The Bag That Is Eating My Brain

Illustration for article titled The Bag That Is Eating My Brain

The economy is in the shitter, people are getting laid off left and right, I can't stop thinking about a purse. A bag. Which costs $1,495.


I will never buy said patent leather handbag, designed by Alexander McQueen and called the "Elvie." Not only because it is ridiculously, exorbitantly priced, but also because it is sold out. Oh, if you have $2,160, you can get it in green, if you dare. Not that you should. Not that I would. But for some reason, I cannot get this bag out of my brain.

I'd like to say that it's just a harmless crush. Except the other day, I saw a woman walking in my neighborhood with a bag shaped rather like the Elvie and my body went tense. "Does that bitch have my bag?" I thought to myself, before remembering that I was being insane. But why, why do I think about this bag so much?

Maybe it's because — and this has been well-documented — I love bags. Maybe it's because, now that I work from home and don't have to lug a bunch of crap back and forth to an office everyday, I miss the ritual of packing a bag, of preparing your "necessities" for your daily journey. Maybe it's because I recently got this retro dress, which I feel very strongly needs a retro-looking old-lady pocketbook to go with it. (Yes, I've tried eBay.)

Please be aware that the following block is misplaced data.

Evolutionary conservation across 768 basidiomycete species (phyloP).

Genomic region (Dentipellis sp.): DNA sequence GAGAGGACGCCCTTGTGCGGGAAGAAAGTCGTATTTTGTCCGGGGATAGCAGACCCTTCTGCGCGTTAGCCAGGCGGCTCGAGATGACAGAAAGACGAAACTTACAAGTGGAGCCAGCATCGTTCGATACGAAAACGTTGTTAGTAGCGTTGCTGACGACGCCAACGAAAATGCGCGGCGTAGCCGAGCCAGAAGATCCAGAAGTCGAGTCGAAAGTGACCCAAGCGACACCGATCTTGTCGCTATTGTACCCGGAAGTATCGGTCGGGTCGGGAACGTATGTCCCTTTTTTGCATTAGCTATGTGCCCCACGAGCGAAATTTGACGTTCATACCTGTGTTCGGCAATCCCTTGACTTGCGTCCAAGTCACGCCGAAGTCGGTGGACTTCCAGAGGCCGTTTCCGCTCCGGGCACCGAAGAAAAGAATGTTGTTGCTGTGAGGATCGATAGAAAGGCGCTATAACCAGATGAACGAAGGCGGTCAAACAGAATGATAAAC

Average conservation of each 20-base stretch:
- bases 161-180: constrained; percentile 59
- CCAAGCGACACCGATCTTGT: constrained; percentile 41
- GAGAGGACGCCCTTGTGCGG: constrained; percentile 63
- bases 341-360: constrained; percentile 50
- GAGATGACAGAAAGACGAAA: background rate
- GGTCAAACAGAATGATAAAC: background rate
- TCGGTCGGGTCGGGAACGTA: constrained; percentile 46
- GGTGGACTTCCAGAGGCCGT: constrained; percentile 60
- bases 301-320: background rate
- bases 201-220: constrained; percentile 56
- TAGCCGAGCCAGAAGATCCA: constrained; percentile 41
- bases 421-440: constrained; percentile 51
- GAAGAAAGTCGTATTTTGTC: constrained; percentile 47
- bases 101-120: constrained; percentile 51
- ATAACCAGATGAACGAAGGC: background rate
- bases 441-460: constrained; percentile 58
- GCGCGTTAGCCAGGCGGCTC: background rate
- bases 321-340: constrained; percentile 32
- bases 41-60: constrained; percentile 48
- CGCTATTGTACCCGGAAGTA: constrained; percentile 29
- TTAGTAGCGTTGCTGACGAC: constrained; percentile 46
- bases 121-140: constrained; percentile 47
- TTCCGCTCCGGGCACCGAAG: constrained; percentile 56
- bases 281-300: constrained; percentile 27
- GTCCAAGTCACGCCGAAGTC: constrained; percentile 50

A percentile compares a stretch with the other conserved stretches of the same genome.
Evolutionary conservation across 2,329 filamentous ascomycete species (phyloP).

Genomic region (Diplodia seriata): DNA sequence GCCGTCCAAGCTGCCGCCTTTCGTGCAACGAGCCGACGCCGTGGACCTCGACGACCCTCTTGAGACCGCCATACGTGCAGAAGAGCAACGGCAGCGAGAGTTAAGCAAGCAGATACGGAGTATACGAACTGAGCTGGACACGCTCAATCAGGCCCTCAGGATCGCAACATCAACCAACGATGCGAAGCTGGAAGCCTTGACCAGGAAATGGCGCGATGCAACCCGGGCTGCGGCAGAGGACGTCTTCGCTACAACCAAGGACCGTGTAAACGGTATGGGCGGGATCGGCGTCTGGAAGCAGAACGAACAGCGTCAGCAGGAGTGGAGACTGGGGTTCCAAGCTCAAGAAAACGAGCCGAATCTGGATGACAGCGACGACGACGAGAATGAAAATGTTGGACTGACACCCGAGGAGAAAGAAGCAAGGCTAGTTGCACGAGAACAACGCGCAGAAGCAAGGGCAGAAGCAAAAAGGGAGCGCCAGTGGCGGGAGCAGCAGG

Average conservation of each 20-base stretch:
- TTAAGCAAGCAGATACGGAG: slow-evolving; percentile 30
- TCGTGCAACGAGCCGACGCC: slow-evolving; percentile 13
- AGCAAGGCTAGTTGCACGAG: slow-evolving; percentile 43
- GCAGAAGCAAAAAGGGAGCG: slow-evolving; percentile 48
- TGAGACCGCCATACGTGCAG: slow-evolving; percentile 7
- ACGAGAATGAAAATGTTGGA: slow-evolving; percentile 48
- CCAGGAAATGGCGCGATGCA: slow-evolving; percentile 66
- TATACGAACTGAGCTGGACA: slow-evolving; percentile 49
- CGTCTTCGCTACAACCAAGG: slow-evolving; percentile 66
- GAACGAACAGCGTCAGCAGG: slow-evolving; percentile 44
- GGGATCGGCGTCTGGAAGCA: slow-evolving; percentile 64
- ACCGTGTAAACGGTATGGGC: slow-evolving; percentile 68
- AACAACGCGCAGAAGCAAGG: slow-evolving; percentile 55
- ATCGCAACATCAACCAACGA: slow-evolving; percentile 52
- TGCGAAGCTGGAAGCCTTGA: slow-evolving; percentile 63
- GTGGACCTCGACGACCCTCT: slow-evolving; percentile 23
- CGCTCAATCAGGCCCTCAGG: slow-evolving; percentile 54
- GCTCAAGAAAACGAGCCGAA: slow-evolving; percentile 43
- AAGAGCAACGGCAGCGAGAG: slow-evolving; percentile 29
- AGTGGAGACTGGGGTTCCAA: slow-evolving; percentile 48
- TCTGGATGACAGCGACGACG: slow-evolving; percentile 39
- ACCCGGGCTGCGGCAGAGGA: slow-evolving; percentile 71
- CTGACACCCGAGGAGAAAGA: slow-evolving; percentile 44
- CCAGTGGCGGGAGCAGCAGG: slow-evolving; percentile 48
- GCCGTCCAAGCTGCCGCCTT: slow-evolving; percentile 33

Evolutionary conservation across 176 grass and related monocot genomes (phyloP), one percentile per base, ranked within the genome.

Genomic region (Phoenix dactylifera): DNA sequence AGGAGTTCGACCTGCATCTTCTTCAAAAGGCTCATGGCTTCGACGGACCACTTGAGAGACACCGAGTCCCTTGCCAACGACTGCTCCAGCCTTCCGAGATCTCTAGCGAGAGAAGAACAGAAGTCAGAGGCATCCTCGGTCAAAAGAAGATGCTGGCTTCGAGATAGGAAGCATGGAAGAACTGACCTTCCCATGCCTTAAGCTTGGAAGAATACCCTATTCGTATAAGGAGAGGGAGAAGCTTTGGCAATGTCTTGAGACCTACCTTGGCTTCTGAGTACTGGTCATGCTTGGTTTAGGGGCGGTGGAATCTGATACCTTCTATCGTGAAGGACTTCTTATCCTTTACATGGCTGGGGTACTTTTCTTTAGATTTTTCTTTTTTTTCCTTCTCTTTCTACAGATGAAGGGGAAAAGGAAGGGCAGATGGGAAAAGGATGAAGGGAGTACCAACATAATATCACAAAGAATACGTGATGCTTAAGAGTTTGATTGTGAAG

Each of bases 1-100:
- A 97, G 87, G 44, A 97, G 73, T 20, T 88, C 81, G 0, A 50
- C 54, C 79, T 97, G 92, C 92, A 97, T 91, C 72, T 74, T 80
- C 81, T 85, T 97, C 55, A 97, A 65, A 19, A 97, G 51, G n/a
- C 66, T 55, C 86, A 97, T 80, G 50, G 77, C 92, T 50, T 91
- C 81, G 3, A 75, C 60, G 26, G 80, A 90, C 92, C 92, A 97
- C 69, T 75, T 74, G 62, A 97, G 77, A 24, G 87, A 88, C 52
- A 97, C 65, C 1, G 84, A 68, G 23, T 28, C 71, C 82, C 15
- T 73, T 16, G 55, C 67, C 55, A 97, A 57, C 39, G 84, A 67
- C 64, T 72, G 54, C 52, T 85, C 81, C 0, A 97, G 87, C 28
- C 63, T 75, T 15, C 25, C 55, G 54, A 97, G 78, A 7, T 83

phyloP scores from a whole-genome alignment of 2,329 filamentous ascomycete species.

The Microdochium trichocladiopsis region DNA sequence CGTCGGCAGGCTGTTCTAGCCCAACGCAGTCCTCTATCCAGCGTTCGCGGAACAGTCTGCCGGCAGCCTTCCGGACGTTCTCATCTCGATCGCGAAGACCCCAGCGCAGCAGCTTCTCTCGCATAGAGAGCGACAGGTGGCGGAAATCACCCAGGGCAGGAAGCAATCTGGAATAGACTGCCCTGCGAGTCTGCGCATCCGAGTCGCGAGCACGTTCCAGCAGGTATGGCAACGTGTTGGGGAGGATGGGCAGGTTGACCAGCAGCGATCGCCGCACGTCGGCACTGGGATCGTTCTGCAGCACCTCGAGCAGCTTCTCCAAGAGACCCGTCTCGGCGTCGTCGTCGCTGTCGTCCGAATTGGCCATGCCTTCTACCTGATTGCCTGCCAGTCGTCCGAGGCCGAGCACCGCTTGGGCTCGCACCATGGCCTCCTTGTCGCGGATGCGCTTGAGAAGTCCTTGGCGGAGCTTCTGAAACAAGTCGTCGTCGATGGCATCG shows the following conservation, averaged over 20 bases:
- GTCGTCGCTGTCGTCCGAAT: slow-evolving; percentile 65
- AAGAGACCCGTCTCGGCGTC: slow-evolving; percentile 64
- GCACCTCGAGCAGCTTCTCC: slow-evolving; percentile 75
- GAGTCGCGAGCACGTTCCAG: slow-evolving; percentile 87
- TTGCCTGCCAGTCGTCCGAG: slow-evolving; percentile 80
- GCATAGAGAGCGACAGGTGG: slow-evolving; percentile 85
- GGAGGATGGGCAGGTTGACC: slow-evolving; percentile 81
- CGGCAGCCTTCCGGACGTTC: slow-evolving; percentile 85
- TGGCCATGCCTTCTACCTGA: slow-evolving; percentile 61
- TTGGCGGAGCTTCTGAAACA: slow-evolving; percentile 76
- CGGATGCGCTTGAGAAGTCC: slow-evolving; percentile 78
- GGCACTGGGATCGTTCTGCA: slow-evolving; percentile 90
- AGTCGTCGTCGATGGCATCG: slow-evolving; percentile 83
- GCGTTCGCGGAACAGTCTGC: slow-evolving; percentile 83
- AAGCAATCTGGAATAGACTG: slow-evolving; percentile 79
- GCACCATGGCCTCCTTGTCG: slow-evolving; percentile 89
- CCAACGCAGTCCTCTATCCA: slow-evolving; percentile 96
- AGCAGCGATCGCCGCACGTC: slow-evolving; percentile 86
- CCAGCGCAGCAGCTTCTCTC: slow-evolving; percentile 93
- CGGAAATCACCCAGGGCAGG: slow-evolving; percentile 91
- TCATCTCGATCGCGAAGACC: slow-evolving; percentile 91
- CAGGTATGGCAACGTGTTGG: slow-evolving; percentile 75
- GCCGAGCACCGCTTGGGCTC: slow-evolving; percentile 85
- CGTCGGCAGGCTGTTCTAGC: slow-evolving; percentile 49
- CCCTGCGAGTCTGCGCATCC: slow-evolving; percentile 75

But actually, I think that sometimes when my brain gets fixated on some unattainable, inanimate object, it has more to do with needing a mental break. It's about fantasy, and dreaming, and being attracted to things that are pretty and/or shiny. Every now and then, I open a web page and stare at this bag — my bag, though I do not own it — and sigh. And then it's back to work. Please tell me you've been there.



Then you need to limit the magazines and advertisements you expose yourself to. This whole obsession with bags has been completely manufactured in recent years and, sorry to tell you, you have let yourself be manipulated like a chump. Even a few years ago, the focus in fashion magazines was not so much on bags. It was on clothes. Now the fashion industry has realized there is a much better profit margin with accessories and so they've manufactured this ridiculous bag fetish in American women. Now you can't even open a New Yorker without seeing page after page of bags. Most of the bags are patently ugly from the perspective of someone who has not succumbed to it. That bag looks like a shiny bowling ball case.

But a bag is just an empty container, like the role it plays in your fantasy. It is nothing but an empty placeholder veiling the fundamental lack in one's life.